Chapter 13
Thence forward by that painful way they pas,
Forth to an hill, that was both steep and high;
On top whereof a sacred chappell was,
And eke a little hermitage thereby.” Book 1 Canto X, XLVI / 5, 46

Strike and Robin taking “Margot’s route” through Clerkenwell to retrace her steps on the night she disappeared.

Chapter 14
In which there written was with cyphres old…” Book 3 Canto II, XXV / 2, 25

Strike and Robin review old newspaper reports that Strike printed from the British Library about Margot’s disappearance.

“… Winter, clothëd all in frieze…” Book 7 Canto VII, XXXI  / 7, 31

It’s winter….

Chapter 15
Wherein old dints of deep wounds did remain…” Book 1 Canto I, I

This might be talking about Robin’s old wounds — the chapter mentions her attacks, but also (and maybe more importantly) her learning in therapy that she’s the peacemaker in her family/life, something that has caused her great stress and pain. 

Chapter 16
Behold the man, and tell me Britomart,
If ay more goodly creature thou didst see;
How like a Giant in each manly part
Beares he himself with portly majesty…” Book 3 Canto III, XXXII / 3, 32

We love this one! It’s basically saying: Look, Robin, have you ever seen a better man for you?! Bonus points for the reference to him being like a giant. “Portly” in the 16th century meant having a stately or dignified appearance. It’s especially relevant because this is the first time we see Robin acknowledge a liking for Strike’s appearance.

“She seemed to have forgotten over the previous six days how large he was. Hunched over the newspaper, he reminded her of a black bear, stubble thick on his face, tucking into a bacon and egg ciabatta roll, and Robin felt a wave of liking simply for the way he looked.”

Chapter 17
But thou … whom frowning froward fate
Hath made sad witness of thy fathers fall…” Book 2 Canto I, XXXVII / 1, 37

There might be a dual meaning here with Jonny Rokeby and Bill Talbot. Both Strike and Gregory Talbot are thinking of their fathers in this chapter.

Chapter 18
So the fayre Britomart having disclosed
Her clowdy care into a wrathful stower,
The mist of grief dissolved…” Book 3 Canto IV, XIII / 4, 13

Having an appointment with her divorce lawyer, Robin is experiencing a lot of pain over Matthew and the trouble he’s causing; however, her grief is dissolved later in the chapter due to chocolate and a phone call with Strike.

Chapter 19
There did I find mine only faithful friend
In heavy plight and sad perplexity;
Whereof I sorie, yet my selfe did bend,
Him to recomfort with my companie.” Book 4 Canto VIII, LVII / 8, 57

Strike’s mood on his birthday is darkened by the many difficulties in his life, especially the birthday card from Rokeby, but Robin’s company and thoughtfulness cheers him up.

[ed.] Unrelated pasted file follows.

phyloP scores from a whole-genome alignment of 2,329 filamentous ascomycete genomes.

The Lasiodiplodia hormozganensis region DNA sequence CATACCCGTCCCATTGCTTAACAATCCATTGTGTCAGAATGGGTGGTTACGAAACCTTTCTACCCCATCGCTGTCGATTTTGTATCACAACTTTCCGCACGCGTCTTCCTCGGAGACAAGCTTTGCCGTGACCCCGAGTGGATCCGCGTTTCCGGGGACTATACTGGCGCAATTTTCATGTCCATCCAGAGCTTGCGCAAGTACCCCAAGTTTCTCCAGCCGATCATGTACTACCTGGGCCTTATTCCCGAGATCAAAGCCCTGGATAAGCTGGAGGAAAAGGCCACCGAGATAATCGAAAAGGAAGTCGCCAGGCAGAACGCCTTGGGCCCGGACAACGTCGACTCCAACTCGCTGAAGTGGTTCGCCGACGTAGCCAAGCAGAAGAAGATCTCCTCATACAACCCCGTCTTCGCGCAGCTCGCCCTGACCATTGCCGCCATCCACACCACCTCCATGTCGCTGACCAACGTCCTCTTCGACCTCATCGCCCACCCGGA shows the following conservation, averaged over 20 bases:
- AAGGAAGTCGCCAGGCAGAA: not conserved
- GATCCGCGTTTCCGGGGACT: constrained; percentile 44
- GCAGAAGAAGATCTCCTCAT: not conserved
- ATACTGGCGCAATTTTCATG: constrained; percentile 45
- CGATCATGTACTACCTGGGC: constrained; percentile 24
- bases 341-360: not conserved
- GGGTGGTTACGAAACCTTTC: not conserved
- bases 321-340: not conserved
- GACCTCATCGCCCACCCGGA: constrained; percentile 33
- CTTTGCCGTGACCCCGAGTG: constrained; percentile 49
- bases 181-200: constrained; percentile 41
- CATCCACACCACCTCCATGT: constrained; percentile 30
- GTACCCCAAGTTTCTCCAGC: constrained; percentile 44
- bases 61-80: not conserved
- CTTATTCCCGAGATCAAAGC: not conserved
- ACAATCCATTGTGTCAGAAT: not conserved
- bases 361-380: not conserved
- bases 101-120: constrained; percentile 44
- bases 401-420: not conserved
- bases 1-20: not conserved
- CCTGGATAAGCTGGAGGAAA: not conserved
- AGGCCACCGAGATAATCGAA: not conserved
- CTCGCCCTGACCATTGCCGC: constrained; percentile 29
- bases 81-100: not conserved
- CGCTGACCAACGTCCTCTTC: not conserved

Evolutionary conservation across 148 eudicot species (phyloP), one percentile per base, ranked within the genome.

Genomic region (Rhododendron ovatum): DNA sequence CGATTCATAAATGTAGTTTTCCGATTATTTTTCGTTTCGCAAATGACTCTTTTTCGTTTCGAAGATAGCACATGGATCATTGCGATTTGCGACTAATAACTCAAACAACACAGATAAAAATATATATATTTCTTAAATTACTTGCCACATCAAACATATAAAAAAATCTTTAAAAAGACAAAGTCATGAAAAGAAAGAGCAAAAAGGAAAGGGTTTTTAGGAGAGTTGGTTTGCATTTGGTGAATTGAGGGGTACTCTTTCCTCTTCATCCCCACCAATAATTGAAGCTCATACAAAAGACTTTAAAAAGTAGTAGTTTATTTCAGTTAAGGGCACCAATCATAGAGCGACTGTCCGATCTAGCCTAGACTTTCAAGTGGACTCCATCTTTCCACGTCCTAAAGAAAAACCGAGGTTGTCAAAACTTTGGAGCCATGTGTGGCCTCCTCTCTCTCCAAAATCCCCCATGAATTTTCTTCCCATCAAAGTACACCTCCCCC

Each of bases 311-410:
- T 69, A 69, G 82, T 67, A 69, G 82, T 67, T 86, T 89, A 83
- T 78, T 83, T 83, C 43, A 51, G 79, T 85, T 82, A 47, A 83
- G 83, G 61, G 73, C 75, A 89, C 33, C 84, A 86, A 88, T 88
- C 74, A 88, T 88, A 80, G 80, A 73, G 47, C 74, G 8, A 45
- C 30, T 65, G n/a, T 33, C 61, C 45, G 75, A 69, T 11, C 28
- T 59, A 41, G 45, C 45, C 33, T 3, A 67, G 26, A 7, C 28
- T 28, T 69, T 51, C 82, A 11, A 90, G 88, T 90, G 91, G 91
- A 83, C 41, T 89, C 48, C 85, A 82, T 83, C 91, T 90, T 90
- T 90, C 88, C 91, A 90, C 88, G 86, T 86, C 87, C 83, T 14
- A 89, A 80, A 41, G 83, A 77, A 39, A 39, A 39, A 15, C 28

Chapter 20
And if that any ill she heard of any,
She would it eeke, and make much worse by telling,
And take great joy to publish it to many,
That every matter worse was for her melling.” Book 5 Canto XII, XXXV / 7, 35

Janice and Irene telling their stories. Irene enjoys gossiping and takes “great joy to publish it to many” while Janice’s misdirection makes “every matter worse.”

Chapter 21
Well then, sayd Artegall, let it be tried.
First in one ballance set the true aside.
He did so first; and then the false he laid
In th’other scale…” Book 5 Canto II, XLV / 2, 45

Strike and Robin sorting through what they’ve just been told and separating what’s true from what’s false.

Chapter 22
And later times things more unknown shall show.
Why then should witlesse man so much misweene
That nothing is but that which he hath seene?
What if within the Moones fayre shining sphere,
What if in every other starre vnseene
Of other worlds he happily should hear?” Book II: The Legend of Sit Guyon, III

Strike is home alone on the evening of his birthday and thinking about his relationship with Robin and his fears about moving forward. The epigraph is posing the question: What if? What if there is something better than what he knows or thinks he wants? (Interpretation by Clara)

Chapter 23
It is the mind, that maketh good or ill,
That maketh wretch or happie, rich or poor:
For some, that hath abundance at his will,
Hath not enough, but wants in greatest store;
And other, that hath little, askes no more,
But in that little is both rich and wise.” Book 6 Canto IX, XXX / 9, 30

Our thoughts are what make us content, rather than our circumstances. Both Strike and Robin are facing difficulties, but it’s their feelings and thoughts that are tormenting them. (Interpretation by Clara)